4. The aspirator probe of claim 1 wherein the ratio of the cross-sectional area of the delivery passage to the cross-sectional area of the air supply passage is about 1:3.
5. The aspirator probe of claim 1 wherein the first and second structures comprise first and second elongate tubes of unequal diameter and unequal length.
6. The aspirator probe of claim 5 wherein the communicating formation means includes at least one opening formed through a sidewall portion of the first structure at a location spaced from but in proximity to the lower end of the first structure.
7. The aspirator probe of claim 1 wherein the second structure has an open lower end.
8. The aspirator probe of claim 7 wherein the communicating formation means includes a relief formed on the lower end of the first structure.
9. The aspirator of claim 8 wherein the relief includes an end surface formed on the delivery tube and extending in a first plane, the second structure has a lower end surface which extends in a second plane which is non-coextensive with the first plane.
10. The aspirator of claim 9 wherein the first and second planes intersect at an angle of about 30 degrees.
11. The aspirator of claim 9 wherein the first and second planes extend parallel to each other.
12. The aspirator of claim 7 wherein the lower ends of the first and second structures are coextensive.
13. The aspirator of claim 7 wherein the lower ends of the first and second structures are non-coextensive.
14. An aspirator probe for insertion into a reservoir of flowable material for delivering a mixture of the material and air, the probe comprising:
(a) structure defining a delivery tube and an air supply tube arranged one within the other in non-coaxial and eccentric relation, with the delivery tube defining an upwardly-extending delivery passage and being of smaller diameter than the air supply tube, and with the air supply tube surrounding the delivery tube along a majority of the length of the delivery tube and cooperating with portions of the delivery tube to define an elongate, upwardly-extending generally arcuate air supply passage which is open at its upper end to receive ambient air; and
(b) the structure additionally defining communicating formation means for communicating the delivery passage with the air supply passage for establishing an aspiration effect to draw air from the air supply passage to the delivery passage as material flowing in a direction established by the delivery passage passes by the formation means.
15. The aspirator probe of claim 14 wherein the first and second structures are formed from a single piece of elongate tubing.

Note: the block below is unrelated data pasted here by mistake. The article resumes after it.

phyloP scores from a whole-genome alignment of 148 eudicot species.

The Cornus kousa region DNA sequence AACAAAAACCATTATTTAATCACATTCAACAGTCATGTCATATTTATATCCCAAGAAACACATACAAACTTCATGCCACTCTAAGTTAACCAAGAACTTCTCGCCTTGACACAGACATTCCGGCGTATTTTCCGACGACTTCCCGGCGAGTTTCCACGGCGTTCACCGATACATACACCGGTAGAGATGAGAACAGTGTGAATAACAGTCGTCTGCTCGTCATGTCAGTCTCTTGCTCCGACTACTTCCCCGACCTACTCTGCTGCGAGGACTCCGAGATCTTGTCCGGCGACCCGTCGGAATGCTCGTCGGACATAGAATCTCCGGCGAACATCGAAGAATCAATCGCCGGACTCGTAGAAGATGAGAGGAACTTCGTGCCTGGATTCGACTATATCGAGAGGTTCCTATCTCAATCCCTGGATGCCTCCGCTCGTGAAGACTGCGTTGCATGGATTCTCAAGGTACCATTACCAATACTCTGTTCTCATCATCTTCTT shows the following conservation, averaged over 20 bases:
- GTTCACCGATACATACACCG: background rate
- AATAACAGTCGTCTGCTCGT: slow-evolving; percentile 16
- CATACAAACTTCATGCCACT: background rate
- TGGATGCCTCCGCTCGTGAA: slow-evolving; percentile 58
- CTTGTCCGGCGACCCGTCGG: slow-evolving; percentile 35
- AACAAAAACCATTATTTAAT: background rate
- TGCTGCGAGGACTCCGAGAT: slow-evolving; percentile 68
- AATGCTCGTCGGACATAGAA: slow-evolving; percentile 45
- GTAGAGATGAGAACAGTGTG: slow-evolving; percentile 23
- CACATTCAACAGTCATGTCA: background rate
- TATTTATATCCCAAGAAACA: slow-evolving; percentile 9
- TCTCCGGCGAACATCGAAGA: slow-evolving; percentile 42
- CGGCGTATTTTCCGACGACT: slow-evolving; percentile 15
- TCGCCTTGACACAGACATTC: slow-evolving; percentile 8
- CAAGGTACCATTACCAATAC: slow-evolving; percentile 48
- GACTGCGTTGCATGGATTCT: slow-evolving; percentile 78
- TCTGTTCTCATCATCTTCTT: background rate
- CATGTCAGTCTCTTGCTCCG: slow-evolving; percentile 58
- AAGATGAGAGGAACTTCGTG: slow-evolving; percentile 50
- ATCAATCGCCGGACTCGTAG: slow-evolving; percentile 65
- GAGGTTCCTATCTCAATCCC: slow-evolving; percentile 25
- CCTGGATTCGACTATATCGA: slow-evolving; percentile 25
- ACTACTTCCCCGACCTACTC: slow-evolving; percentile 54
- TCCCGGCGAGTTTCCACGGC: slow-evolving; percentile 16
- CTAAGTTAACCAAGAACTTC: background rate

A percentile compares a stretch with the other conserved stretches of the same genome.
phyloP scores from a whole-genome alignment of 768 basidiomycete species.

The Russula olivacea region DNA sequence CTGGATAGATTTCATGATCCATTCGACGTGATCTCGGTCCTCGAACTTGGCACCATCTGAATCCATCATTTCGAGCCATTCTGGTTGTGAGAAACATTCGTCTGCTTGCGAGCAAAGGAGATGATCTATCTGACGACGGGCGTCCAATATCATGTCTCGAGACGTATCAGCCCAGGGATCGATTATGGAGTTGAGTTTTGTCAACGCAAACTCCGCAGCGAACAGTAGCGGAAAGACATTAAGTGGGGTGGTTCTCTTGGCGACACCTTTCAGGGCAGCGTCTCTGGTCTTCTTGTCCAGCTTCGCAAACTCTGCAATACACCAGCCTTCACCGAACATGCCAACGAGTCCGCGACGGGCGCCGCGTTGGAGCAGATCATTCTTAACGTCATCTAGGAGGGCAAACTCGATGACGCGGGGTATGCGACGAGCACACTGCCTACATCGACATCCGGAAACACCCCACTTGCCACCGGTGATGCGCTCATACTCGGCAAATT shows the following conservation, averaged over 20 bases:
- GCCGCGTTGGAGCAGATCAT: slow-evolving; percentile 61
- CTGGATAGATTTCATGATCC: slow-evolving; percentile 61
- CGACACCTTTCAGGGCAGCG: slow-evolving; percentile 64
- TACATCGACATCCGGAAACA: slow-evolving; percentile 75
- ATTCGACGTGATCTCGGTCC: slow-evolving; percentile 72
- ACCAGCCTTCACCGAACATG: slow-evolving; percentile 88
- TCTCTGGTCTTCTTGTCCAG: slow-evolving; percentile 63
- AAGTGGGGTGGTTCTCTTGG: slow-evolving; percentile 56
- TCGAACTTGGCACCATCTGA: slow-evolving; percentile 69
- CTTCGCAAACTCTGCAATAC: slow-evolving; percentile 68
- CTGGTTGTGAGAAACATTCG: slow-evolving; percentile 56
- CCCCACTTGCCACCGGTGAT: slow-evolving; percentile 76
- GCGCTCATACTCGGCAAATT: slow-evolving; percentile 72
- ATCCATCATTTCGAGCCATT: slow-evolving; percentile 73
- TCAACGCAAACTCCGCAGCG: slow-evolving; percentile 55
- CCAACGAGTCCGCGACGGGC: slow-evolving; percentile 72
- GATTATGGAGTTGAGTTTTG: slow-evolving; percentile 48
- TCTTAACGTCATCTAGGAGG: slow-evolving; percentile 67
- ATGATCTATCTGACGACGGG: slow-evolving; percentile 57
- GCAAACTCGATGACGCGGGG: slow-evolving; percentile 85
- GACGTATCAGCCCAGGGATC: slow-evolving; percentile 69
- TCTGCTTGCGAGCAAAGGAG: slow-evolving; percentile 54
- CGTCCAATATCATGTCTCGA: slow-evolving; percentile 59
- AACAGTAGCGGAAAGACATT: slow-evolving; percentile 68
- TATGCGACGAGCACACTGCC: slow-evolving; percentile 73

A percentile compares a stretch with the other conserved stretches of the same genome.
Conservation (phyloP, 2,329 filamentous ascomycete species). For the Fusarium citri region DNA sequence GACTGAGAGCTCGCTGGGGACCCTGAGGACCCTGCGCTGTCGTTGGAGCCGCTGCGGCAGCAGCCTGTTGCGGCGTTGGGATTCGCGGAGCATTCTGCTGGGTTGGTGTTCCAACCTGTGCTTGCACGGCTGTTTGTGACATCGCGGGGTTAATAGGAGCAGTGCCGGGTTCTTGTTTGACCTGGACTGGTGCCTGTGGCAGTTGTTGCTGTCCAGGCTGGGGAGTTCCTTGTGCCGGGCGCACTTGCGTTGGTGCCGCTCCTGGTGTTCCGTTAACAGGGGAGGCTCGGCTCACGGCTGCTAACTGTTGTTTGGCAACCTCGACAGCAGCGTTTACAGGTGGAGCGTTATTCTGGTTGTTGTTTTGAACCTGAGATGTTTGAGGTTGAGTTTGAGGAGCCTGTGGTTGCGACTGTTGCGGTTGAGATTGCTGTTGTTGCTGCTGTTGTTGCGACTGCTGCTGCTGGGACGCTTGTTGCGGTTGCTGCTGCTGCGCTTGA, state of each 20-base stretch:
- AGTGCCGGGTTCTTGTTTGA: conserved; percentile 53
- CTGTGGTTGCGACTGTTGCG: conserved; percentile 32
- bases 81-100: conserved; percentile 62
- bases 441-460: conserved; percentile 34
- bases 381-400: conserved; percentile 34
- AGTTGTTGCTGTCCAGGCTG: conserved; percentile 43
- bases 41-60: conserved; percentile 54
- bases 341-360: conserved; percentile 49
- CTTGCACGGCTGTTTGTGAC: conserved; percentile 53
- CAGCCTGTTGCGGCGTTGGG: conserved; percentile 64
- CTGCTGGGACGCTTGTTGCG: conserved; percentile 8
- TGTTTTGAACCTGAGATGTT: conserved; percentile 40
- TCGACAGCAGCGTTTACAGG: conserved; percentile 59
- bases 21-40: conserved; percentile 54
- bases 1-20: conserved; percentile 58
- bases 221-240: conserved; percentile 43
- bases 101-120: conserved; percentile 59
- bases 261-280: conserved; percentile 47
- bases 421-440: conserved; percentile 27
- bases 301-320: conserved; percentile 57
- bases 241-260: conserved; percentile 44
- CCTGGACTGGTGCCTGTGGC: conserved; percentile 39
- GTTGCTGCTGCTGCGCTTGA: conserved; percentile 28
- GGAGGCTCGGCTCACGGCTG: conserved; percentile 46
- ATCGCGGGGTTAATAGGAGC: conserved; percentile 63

16. The aspirator probe of claim 15 wherein the single piece of tubing has been deformed as by folding a portion of its longitudinally-extending sidewall inwardly to define the delivery passage, and by utilizing the remainder of the sidewall in cooperation with the inwardly-folded sidewall portion to define the air supply passage such that it has a generally horseshoe-shaped cross section surrounding the delivery passage along a majority of the length of the delivery passage.
17. The aspirator probe of claim 14 wherein the ratio of the cross-sectional area of the delivery passage to the cross-sectional area of the air supply passage is about 1:3.
18. The aspirator probe of claim 14 wherein the first and second structures comprise first and second elongate tubes of unequal diameter and unequal length.
19. The aspirator probe of claim 18 wherein the communicating formation means includes at least one opening formed through a sidewall portion of the first structure at a location spaced from but in proximity to the lower end of the first structure.
20. The aspirator probe of claim 18 wherein the communicating formation means includes a relief formed on the lower end portion of the first structure.
21. The aspirator of claim 20 wherein the relief includes an end surface formed on the delivery tube and extending in a plane which is inclined relative to the plane of the lower end of the second structure at an angle of about 30 degrees.
22. The aspirator of claim 18 wherein the communicating formation includes a non-coextensive arrangement of lower ends of the delivery tube and the air supply tube.
Description
BACKGROUND OF THE INVENTION

1. Field of the Invention